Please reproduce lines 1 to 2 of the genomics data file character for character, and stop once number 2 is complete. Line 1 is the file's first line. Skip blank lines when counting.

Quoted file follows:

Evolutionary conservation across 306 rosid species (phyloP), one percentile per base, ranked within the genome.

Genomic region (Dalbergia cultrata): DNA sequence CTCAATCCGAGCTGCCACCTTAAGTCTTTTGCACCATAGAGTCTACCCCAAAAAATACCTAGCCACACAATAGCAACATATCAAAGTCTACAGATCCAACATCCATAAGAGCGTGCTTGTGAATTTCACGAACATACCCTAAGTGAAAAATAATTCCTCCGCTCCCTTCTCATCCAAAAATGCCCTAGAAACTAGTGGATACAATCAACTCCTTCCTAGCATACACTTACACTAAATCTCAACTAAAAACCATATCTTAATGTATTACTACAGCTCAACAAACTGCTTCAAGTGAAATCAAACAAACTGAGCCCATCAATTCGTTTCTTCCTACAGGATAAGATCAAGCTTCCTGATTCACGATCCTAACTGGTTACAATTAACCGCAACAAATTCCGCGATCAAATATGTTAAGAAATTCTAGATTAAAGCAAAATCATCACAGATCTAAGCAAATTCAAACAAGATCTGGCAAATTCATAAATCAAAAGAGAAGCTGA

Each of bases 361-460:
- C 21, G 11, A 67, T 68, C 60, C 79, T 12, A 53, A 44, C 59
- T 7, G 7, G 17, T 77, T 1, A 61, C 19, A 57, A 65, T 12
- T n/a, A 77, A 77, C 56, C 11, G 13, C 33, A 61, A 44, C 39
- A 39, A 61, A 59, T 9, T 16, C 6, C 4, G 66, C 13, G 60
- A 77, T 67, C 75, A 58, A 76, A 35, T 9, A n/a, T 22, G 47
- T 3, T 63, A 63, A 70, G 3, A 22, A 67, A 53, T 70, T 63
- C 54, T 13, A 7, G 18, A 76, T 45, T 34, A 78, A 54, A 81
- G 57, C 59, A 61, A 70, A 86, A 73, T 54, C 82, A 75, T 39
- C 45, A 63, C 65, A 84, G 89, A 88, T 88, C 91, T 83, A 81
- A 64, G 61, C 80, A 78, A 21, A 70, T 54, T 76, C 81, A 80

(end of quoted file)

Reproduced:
Evolutionary conservation across 306 rosid species (phyloP), one percentile per base, ranked within the genome.

Genomic region (Dalbergia cultrata): DNA sequence CTCAATCCGAGCTGCCACCTTAAGTCTTTTGCACCATAGAGTCTACCCCAAAAAATACCTAGCCACACAATAGCAACATATCAAAGTCTACAGATCCAACATCCATAAGAGCGTGCTTGTGAATTTCACGAACATACCCTAAGTGAAAAATAATTCCTCCGCTCCCTTCTCATCCAAAAATGCCCTAGAAACTAGTGGATACAATCAACTCCTTCCTAGCATACACTTACACTAAATCTCAACTAAAAACCATATCTTAATGTATTACTACAGCTCAACAAACTGCTTCAAGTGAAATCAAACAAACTGAGCCCATCAATTCGTTTCTTCCTACAGGATAAGATCAAGCTTCCTGATTCACGATCCTAACTGGTTACAATTAACCGCAACAAATTCCGCGATCAAATATGTTAAGAAATTCTAGATTAAAGCAAAATCATCACAGATCTAAGCAAATTCAAACAAGATCTGGCAAATTCATAAATCAAAAGAGAAGCTGA